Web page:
• A spike in gasoline prices and construction costs (2005-08) offered a possible preview of higher prices to come and further changes in travel habits and the ability to respond with new roads.
• Growing concerns about the impact of fuel burning on climate could trigger carbon taxes that might substantially alter travel demands and living patterns.
One other notable change from past reports: an emphasis on moving people, not just cars, with a bow to walking, biking and attendant land development.
A public hearing in downtown Minneapolis on Monday underscored the shifting ground beneath the new plan: Environmental and transit groups often critical of the administration lauded the new approach; suburban politicians normally aligned with the administration criticized it.
Judy Johnson, a member of the Plymouth City Council, sharply disagreed with a proposed toll lane on Interstate Hwy. 494 between Minnetonka and Maple Grove. She said her suburb would be “boxed in” by MnPass lanes the local residents don’t want. They will bring more traffic to local streets, she predicted, and cause safety problems.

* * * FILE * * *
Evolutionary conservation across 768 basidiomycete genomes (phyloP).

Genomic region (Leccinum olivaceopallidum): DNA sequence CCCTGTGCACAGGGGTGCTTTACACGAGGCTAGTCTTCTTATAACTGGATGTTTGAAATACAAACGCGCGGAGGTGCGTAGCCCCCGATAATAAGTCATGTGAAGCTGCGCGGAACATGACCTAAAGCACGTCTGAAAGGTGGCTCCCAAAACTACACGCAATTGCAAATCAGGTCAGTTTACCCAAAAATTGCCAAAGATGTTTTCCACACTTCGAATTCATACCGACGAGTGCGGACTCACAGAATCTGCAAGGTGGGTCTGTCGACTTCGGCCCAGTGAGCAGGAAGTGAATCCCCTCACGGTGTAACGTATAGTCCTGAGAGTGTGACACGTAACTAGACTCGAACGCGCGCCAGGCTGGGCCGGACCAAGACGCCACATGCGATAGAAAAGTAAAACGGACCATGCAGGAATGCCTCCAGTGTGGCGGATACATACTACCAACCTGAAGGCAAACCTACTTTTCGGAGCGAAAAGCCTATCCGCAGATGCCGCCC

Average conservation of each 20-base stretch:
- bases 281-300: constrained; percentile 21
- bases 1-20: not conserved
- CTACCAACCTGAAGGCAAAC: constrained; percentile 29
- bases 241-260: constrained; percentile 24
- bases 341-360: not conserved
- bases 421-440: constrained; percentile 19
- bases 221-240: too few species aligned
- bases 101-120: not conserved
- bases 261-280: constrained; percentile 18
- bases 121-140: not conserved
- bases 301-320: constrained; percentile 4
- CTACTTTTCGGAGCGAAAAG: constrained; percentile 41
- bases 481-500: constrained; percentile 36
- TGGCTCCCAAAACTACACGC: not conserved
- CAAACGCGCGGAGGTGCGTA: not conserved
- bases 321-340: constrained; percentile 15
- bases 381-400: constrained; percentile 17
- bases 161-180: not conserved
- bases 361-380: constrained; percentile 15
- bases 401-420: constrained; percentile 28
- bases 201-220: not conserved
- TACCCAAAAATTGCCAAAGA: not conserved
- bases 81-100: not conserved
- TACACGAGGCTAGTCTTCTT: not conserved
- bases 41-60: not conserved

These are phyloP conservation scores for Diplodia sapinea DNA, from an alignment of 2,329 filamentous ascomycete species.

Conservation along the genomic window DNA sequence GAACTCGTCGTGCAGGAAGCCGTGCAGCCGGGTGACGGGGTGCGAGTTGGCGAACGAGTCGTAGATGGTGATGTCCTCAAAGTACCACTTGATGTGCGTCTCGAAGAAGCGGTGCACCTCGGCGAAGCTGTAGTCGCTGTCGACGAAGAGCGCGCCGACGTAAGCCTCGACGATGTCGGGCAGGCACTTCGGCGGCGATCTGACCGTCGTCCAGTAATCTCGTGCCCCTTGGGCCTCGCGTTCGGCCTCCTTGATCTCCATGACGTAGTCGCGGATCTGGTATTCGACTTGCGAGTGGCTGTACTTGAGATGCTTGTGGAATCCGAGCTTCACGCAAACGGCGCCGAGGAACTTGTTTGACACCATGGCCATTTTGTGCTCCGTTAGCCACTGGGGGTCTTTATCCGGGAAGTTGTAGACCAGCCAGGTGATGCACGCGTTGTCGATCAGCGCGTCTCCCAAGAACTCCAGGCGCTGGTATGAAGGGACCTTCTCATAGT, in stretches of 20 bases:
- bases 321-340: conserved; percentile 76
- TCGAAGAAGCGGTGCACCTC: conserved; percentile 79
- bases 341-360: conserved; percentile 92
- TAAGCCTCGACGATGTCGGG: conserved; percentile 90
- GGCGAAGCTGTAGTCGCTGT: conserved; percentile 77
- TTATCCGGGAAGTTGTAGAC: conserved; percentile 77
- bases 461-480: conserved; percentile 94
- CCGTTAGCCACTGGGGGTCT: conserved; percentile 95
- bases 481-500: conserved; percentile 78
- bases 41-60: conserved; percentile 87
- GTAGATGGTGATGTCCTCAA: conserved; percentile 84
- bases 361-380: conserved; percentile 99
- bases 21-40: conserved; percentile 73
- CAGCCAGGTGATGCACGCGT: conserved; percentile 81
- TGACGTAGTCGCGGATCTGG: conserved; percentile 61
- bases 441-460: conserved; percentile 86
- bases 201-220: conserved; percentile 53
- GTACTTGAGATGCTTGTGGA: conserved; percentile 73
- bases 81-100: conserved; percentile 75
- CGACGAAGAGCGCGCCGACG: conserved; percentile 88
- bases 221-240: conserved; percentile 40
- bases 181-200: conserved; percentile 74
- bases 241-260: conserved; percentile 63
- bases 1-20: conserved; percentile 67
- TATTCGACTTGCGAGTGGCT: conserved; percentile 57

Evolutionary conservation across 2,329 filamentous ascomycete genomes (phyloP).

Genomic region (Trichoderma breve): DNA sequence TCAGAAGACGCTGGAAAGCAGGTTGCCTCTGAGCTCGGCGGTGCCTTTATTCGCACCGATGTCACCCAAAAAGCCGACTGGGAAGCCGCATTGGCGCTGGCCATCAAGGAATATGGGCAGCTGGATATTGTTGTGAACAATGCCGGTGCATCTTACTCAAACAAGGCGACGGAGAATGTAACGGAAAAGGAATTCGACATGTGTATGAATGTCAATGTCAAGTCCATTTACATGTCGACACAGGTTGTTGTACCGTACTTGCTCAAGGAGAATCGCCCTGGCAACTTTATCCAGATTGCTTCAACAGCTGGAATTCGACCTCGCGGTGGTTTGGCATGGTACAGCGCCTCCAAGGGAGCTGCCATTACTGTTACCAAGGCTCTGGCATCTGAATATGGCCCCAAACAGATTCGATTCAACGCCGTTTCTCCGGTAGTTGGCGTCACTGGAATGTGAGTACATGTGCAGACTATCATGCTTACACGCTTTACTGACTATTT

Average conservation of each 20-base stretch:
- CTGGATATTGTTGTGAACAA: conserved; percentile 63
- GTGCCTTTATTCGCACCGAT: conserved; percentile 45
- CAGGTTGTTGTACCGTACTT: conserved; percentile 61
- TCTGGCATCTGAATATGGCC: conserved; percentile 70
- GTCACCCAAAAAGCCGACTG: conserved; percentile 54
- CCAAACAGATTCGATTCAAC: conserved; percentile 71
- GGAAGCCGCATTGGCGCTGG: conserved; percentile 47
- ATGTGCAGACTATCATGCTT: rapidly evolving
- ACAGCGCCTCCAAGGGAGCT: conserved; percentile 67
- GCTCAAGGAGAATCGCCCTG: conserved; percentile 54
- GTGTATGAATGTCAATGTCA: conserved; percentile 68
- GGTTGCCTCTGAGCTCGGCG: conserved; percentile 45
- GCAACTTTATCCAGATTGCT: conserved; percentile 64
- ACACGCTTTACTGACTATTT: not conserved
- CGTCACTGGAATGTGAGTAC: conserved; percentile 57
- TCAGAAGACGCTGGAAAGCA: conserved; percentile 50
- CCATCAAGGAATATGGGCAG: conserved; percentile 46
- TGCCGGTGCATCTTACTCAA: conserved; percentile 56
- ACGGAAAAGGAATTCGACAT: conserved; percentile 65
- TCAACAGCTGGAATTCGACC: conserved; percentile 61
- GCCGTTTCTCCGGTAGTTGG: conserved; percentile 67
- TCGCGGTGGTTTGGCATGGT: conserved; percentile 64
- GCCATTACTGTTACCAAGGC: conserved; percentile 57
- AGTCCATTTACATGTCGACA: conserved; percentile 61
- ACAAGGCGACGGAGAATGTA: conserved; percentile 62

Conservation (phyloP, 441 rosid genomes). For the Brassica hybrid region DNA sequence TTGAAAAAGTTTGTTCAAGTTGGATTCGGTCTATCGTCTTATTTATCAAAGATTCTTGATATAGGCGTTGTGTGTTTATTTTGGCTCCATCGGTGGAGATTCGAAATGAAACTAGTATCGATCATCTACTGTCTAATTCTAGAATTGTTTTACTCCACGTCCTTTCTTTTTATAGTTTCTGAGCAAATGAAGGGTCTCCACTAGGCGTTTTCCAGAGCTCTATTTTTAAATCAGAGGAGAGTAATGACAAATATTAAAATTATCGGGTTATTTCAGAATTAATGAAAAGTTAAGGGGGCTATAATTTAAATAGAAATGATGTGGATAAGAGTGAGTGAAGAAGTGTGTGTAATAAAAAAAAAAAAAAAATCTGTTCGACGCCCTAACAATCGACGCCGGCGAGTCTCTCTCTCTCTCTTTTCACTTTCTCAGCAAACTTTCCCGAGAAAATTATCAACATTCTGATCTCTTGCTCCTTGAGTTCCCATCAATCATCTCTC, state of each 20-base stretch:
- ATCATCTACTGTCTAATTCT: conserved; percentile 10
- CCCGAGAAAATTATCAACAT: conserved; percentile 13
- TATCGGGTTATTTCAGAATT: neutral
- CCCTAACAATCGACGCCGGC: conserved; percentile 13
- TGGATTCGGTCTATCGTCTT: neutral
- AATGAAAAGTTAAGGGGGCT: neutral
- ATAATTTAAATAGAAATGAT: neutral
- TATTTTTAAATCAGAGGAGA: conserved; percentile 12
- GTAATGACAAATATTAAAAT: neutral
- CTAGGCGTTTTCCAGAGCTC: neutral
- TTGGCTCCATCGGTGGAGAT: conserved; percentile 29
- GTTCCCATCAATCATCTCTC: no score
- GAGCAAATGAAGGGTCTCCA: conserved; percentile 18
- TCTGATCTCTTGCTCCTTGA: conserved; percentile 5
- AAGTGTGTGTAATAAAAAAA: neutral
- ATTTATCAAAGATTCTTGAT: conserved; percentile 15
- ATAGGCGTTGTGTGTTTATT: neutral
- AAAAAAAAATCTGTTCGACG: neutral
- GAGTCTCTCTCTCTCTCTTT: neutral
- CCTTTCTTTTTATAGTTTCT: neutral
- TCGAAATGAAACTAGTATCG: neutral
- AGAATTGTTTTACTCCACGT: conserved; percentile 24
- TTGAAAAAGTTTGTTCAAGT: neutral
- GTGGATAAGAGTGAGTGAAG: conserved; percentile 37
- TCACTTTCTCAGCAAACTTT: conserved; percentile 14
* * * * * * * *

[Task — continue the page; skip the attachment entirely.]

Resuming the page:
“The grand and glorious days of paving aren’t here right now. We know that,” she said. “We know we have to scale back. But it’s disappointing to see a general use land that we had been promised taken away. We understand the greater good … and we try to do our part. But there’s not much support for this in Plymouth.”
In contrast, representatives of Transit for Livable Communities (TLC) and the Minnesota Center for Environmental Advocacy (MCEA) praised the draft. Jim Erkel from MCEA said it reflected a “new normal” by “elevating land use as a transportation issue.” Dave Van Hattum also complimented the draft but said TLC would oppose new MnPass lanes that fail to include funding for express bus service within them.
Allen Lovejoy, St. Paul’s transportation planner, lauded the plan but urged the Met Council to add specific incentives for concentrating jobs and housing along transit corridors.
Comment: This draft update is thorough and professional. It places the Twin Cities squarely in the mainstream of transportation-land use thinking. Met Council Chairman Peter Bell and MnDOT Commissioner Thomas Sorel deserve praise for setting aside ideology to present a realistic assessment of the current transportation dilemma and a prudent, straightforward response. Reversing current job location trends by encouraging employers to locate near transit stations should be a top priority going forward.